Tuesday, October 15, 2013


A blonde woman walks into your nice little store that you run, and she looks at you and says, "Who stole the till" with a strong, Swedish accent.  What do you assume?  Do you race to the front of the store to see if the cash register is still there?  Or, knowing a bit of Sweedish, do you know that "Hur står det till?" is Swedish for "How are you"... even though it sounds an awful lot like "Who stole the till"  (thanks to this site for providing such a fine example).

Sort of a big difference.  You've been robbed versus how ya doing.  IT's the same sounds, the same data, the same information - but if your assumption (namely - this gal is obviously speaking English) is off... totally wrong.    

This is why I don't get all out of sorts with the great debates on Evolution vs. Creation and all that - and the piles of evidence tossed against each other on both sides.  The evidence, the data is the same... it is.  There's just two different presuppositions.

1.  We must assume completely natural processes with no divine intervention.
2.  We assume God does what the Scriptures say He did.

Two different presuppositions, two different ways of seeing and observing the world, two different languages.  And if you don't understand the different assumptions that are made, you'll just get into frustrating shouting matches.

Cause it works both ways.  If I am vacationing in Sweden and see that the Cash Register has been opened, I might say, "Who stole the till" (although thanks to this blog post, I never actually would!  See how useful this is!), and the nice Swedish shopkeeper might smile and nod and tell me that she is doing very well in Swedish.

See, this is the thing.  I don't have to disprove Evolution or the Big Bang, or any of that.  I get it - this is your best guess, looking at the data, of what happened.  That's the language you are speaking.  I happen to speak a slightly different one.  And here's the thing - there's no way that you can prove that there is no such thing as Divine Intervention to me.  Now, I can look at your theories, and I can see where things don't hold up within the rules of your own system, and you can do the same for me within the rules of mine (say how does this mesh with Scripture, how does Scripture mesh with X)

We see fossils of sea creatures in the mountain.  You hear echoes of a time 300 million years ago when this was under the ocean, I hear echos of a freaking big flood that covered those mountains and did some crazy stuff.

Two different languages.  Now, please stop saying how terribly narrow minded and close minded I am for not simply conceding that your language is right and is the only possible way in which one can view the universe.


the Old Adam said...

That our lives and the life of the world came from rocks, dirt, and water...something from nothing...without someone behind it all?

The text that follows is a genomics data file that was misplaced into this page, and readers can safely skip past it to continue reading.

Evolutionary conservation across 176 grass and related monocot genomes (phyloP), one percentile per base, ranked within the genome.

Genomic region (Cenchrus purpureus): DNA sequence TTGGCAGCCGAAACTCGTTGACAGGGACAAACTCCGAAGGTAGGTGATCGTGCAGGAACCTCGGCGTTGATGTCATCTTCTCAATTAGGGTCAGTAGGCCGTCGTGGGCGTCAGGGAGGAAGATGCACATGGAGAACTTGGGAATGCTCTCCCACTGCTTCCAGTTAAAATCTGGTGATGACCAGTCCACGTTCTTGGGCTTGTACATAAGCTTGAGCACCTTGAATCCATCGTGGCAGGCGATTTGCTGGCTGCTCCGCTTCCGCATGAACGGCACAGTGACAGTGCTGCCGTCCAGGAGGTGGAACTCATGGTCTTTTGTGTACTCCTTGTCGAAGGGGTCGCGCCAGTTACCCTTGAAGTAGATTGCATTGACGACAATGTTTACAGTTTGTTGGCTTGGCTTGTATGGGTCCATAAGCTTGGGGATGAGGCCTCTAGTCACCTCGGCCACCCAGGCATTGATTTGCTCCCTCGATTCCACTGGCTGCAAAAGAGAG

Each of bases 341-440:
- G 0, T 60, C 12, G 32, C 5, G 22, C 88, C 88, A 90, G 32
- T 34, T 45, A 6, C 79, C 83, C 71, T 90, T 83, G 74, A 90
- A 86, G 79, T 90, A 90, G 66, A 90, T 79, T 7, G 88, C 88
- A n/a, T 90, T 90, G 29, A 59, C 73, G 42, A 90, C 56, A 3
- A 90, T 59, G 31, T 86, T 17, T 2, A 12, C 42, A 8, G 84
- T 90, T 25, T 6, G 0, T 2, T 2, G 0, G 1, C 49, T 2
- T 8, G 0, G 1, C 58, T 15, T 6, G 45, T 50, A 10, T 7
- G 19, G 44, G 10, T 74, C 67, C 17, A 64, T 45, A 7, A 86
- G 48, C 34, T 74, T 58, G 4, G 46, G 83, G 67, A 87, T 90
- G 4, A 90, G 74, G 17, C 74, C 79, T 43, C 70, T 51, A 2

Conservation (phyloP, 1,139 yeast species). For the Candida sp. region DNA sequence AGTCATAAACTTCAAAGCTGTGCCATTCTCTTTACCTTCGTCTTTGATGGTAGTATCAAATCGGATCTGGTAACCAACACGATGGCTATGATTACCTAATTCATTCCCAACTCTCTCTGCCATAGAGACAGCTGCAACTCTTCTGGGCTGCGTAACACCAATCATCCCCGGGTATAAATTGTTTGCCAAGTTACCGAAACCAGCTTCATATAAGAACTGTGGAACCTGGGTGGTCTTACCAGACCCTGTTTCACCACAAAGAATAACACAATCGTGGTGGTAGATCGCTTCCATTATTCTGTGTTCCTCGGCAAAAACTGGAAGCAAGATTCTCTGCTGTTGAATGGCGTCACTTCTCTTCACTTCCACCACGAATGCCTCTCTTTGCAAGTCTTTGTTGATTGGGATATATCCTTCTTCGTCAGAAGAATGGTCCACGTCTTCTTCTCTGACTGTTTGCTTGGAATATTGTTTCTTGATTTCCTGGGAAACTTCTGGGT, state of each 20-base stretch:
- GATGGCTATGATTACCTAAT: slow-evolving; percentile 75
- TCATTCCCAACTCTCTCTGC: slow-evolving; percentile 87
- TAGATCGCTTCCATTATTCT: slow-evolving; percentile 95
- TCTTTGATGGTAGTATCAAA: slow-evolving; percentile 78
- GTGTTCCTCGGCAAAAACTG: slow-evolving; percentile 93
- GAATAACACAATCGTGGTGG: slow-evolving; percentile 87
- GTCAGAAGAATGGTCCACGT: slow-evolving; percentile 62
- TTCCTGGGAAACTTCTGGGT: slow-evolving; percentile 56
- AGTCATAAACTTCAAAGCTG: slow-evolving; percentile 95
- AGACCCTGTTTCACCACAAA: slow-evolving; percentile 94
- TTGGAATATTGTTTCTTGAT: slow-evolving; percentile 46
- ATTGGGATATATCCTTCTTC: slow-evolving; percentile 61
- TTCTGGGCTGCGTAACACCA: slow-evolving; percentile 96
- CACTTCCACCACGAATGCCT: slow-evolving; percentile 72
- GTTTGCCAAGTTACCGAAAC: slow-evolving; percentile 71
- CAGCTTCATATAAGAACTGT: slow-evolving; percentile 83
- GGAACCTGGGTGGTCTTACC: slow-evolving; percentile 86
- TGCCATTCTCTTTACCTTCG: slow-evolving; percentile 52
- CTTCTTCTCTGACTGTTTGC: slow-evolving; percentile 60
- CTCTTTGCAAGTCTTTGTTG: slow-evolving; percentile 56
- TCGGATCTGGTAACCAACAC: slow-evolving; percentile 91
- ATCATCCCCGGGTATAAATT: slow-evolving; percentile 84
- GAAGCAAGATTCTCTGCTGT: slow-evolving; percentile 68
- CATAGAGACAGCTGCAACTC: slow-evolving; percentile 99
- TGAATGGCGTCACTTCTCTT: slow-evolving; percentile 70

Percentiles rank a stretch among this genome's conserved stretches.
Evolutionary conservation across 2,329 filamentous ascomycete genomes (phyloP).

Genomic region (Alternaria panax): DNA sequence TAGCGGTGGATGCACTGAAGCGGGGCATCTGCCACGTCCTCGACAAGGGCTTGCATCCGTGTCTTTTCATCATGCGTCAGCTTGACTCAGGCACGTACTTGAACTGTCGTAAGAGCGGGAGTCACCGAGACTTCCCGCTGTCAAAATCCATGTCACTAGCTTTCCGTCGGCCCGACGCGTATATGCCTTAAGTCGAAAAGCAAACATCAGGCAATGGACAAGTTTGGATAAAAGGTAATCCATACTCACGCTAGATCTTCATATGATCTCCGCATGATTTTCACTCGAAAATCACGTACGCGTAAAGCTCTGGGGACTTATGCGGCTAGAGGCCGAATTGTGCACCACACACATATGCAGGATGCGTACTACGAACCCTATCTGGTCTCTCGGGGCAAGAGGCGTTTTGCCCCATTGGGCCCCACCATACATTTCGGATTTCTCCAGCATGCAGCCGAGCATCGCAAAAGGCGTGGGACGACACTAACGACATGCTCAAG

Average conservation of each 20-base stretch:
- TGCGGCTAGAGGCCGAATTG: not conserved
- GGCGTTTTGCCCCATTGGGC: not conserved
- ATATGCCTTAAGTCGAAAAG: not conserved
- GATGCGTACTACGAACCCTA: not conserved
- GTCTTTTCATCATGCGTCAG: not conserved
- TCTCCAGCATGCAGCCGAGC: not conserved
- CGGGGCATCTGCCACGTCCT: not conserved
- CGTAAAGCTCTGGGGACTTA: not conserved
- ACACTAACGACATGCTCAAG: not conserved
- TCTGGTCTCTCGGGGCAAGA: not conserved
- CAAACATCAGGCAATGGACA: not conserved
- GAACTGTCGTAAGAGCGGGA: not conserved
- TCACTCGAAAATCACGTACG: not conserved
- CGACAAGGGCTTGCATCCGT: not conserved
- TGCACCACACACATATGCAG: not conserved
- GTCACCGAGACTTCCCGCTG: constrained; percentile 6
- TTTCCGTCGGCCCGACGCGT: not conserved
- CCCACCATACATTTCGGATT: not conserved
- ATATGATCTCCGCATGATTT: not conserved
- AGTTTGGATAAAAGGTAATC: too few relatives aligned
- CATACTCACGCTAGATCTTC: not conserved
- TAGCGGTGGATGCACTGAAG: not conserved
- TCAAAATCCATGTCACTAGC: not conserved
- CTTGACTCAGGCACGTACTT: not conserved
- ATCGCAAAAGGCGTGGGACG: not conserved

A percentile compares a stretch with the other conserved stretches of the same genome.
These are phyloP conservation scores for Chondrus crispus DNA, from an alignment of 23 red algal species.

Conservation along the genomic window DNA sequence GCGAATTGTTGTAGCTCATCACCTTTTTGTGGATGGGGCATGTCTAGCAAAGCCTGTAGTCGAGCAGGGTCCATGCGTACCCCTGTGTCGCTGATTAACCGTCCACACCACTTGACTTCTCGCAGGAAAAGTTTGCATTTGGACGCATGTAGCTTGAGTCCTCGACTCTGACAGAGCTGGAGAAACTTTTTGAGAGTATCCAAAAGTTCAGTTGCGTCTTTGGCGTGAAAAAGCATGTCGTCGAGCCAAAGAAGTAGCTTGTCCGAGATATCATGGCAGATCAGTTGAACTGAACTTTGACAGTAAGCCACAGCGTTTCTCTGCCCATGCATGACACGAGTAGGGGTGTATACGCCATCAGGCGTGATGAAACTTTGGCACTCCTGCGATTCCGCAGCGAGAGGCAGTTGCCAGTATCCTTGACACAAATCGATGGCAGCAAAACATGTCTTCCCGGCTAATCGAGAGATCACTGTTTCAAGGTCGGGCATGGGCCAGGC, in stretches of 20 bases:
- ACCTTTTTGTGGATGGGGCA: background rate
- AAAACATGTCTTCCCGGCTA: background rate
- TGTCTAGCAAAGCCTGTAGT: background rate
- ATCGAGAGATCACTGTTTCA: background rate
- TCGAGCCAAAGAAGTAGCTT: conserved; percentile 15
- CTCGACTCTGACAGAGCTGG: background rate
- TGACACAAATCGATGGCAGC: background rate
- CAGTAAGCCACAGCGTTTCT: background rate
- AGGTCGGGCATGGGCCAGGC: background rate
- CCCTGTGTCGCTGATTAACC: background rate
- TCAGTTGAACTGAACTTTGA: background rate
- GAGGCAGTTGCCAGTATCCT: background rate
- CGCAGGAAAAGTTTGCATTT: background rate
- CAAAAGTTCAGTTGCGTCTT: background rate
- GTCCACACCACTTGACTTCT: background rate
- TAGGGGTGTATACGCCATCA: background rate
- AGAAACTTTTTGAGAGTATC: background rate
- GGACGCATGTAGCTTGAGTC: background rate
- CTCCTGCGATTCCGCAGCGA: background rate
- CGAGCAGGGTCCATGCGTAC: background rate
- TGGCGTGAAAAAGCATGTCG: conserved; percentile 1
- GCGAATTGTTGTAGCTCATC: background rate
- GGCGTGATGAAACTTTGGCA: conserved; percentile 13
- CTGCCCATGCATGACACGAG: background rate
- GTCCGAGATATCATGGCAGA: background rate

Makes our faith look like a mustard seed in comparison.

Rev. Eric J Brown said...

It all deals with assumption. We know (well, unless you do some really old fashioned Descartes-style thinking) that we are here... so how did we get here?

Well, if you presuppose that there *CANNOT* be any sort of divine intervention... you gotta have something. And that is chance. And chance runs on time, lots and lots of time.

It's the power-ball approach to Creation.

Mike Baker said...

I used this analogy to explain this presupposition difference to an evolutionist friend of mine who was slamming me for being a young earth creationist:

One day a magician came to a remote village. Using his supernatural powers, he caused a massive tree to appear in the middle of the village. The villagers were amazed. The magician promptly vanished.

Ten years later, a scientist came to the village and saw the tree. The villagers told him that the tree was five years old. The scientist laughed and said, "That tree is at least 50 years old if not more." The villagers strongly rejected his assessment and stated that there were witnesses who had seen the miraculous event take place.

Unable to convince the villagers and completely discounting the eyewitness testimony, the scientist cut down the tree and counted the rings in the trunk using all of the modern tools and methods to gauge the trees age.

"See?!?," the scientist said, "This tree is actually 95 years old."

"It was a full grown tree when the magician created it," one villager replied.

"That's impossible," the scientist laughed. "Magicians don't exist."

The problem lies not in the data or the scientist. It is a misunderstanding of presupposition. Do you believe the rings or do you believe the witnesses? How you answer that question tells you how old the tree was in the village.

Mike Baker said...

*oops... the villagers said the tree was 10 years old... I should proofread better.